The authors concluded that, for homeopathy, there is neither a scientifically based hypothesis of its mode of action nor conclusive evidence from clinical studies in cancer care.

I predict that, if we wait another 15 years, we will have even more studies. I also predict that some of them will be less than reliable or even fake. Finally, I predict that the overall result will still be mixed and unconvincing.

Why can I be so sure?

  1. Because homeopathy lacks biological plausibility as a treatment of cancer (or any other condition).
  2. Because highly diluted homeopathic remedies are pure placebos.
  3. Because homeopathy has developed into a cult where one is no longer surprised to see studies emerging that are too good to be true.

7 Responses to Homeopathy for patients during oncological treatment? A new systematic review

  • I am waiting for Heinrich Hümmer to show up, pull out his case study and shout, “Homeopathy works! Here is the proof!”

  • Explaining the absurdity of homeopathy to someone is harder than many think.
    One case was an organic chemist who could not believe that people believed dilution increased strength.
    They thought it was a herbal supplement at first.
    After a realization that it was absurd and some people believe it, they have become an ardent opponent.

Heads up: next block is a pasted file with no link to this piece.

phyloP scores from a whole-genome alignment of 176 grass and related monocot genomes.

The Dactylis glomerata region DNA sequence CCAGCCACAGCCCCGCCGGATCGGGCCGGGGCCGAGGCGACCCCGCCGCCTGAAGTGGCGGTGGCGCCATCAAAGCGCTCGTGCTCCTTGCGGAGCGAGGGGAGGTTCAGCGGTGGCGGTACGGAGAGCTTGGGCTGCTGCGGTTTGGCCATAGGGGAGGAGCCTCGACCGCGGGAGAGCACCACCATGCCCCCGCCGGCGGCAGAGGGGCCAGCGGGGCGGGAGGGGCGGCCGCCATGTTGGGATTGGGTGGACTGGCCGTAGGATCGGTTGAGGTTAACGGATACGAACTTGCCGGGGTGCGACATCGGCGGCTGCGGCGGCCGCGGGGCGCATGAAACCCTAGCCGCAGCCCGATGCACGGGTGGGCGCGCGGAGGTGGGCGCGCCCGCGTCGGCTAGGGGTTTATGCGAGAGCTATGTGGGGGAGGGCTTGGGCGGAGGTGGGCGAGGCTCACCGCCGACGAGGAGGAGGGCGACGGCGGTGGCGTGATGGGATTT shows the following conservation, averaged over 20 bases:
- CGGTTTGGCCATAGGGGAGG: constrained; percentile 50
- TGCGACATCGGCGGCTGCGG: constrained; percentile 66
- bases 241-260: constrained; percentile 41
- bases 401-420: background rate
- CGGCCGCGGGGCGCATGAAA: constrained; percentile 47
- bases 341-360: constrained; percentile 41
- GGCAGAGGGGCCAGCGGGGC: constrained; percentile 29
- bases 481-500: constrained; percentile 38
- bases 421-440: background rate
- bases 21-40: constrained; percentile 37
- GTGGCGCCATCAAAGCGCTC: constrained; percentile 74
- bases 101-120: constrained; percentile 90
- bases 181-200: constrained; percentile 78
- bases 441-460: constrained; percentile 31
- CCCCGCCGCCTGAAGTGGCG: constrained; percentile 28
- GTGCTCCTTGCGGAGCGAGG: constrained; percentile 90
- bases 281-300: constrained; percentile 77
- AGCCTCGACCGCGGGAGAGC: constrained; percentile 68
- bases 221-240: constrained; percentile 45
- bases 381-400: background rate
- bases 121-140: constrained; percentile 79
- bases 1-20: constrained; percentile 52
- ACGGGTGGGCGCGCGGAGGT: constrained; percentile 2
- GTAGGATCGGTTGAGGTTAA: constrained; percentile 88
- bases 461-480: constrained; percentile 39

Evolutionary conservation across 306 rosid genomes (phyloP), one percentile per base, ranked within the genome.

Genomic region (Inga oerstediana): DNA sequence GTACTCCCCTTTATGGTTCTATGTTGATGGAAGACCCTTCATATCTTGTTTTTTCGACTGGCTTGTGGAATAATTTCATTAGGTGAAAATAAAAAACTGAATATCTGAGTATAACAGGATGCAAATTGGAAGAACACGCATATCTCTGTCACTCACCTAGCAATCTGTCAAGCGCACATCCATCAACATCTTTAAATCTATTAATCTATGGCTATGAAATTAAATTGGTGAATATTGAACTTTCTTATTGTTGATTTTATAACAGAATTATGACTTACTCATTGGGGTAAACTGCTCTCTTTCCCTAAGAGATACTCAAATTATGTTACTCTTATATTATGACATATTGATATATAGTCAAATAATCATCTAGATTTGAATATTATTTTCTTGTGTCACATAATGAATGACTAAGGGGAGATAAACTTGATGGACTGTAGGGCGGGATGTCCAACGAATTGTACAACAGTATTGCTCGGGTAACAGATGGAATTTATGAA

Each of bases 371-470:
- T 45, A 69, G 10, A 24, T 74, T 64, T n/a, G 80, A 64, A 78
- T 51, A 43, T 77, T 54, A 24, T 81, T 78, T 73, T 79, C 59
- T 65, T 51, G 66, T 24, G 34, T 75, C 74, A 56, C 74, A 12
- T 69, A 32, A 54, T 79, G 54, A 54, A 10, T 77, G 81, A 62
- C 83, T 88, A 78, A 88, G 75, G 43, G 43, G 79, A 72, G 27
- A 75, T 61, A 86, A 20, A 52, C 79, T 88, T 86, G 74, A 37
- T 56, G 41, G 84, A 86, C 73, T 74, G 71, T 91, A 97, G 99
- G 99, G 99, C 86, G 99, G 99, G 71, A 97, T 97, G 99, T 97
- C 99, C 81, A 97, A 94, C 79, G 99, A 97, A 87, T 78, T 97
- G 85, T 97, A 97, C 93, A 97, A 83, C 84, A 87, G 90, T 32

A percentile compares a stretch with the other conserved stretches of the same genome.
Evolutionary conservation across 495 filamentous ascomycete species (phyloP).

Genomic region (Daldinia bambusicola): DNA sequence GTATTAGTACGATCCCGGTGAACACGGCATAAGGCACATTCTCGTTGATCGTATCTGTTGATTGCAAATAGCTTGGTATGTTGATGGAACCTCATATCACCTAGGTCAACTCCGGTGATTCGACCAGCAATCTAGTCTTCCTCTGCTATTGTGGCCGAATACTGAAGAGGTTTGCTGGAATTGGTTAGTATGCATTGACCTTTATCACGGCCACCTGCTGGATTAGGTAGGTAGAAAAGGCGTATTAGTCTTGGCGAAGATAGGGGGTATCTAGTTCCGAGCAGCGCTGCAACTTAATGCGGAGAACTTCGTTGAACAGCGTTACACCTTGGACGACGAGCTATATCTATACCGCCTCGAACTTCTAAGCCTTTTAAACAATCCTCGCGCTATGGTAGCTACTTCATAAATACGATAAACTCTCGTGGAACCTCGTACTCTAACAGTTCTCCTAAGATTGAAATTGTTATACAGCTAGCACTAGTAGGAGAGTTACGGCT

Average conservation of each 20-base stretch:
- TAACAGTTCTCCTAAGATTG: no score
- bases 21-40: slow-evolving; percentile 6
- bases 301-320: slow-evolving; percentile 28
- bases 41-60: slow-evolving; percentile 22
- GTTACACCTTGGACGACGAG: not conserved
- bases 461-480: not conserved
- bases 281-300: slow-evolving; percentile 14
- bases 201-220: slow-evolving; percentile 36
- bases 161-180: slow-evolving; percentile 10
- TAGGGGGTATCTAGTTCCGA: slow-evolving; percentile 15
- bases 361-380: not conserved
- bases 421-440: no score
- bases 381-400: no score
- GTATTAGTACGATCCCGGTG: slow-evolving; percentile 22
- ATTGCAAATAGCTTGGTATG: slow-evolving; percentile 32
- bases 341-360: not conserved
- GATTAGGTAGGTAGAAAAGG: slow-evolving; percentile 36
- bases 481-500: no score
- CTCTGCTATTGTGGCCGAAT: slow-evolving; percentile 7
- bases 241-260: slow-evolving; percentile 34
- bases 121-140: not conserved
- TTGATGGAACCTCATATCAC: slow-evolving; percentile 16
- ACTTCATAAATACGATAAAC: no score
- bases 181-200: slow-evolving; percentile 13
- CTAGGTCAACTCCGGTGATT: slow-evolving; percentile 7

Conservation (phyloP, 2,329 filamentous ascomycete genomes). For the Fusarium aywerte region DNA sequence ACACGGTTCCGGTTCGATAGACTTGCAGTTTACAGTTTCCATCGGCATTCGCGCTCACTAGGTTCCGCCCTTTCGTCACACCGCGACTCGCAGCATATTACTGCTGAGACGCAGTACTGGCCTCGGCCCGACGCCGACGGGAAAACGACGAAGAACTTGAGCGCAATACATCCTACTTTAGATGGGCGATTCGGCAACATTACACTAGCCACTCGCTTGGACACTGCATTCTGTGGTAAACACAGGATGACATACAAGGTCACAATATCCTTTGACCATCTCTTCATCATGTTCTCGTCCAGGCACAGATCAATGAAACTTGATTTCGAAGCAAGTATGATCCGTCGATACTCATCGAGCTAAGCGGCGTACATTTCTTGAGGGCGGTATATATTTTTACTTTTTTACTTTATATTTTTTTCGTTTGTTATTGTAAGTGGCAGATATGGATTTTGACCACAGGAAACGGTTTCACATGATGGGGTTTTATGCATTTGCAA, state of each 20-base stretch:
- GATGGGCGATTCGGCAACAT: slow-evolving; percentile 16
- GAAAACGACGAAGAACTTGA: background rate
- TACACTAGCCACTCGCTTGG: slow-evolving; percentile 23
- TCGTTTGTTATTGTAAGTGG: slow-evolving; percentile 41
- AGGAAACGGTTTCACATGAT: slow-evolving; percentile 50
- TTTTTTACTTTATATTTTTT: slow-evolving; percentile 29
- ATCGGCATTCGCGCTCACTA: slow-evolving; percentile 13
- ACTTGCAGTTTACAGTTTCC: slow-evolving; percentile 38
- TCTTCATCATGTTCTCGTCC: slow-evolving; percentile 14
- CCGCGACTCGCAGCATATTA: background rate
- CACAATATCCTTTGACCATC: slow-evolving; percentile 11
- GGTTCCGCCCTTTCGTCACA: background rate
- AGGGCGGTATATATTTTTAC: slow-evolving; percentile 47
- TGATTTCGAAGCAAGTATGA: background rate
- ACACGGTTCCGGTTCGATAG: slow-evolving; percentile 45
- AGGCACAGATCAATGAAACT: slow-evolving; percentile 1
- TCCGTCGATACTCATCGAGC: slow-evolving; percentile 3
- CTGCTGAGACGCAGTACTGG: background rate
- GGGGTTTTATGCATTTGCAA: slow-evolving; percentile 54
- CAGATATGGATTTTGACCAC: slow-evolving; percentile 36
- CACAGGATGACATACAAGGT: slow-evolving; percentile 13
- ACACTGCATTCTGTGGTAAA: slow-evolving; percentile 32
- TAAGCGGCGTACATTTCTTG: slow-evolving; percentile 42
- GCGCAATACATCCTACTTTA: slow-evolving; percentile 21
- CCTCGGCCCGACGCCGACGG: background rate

• JimR

      Explaining the absurdity of homeopathy to someone is harder than many think.

      Most people have very little idea about how the body works, so to the layman, the principles of homeopathic dilution don’t seem very different from vaccination.

    • @Jim
      Most people don’t even know that homeopathic dilution usually means that there is nothing left of the original substance. And as Dr Julian Money-Kyrle already remarked, they also don’t know how the body works (basically insanely complex chemistry), or even what an incredible amount of knowledge a real doctor is supposed to master before being allowed to treat their first patient – knowledge that constantly expands, shifts and changes, at that, in order to continuously improve the science and art of medicine.

      There is, however, no shame in this kind of ignorance. In our modern society, it is literally impossible for any one person to know even a fraction of what there is to know. This is why most people are experts in one way or another, and are supposed to leave most things outside their own expertise to other people (i.e. experts in their particular fields). Even people in menial occupations usually have developed some sort of expertise in what they do that other people don’t have.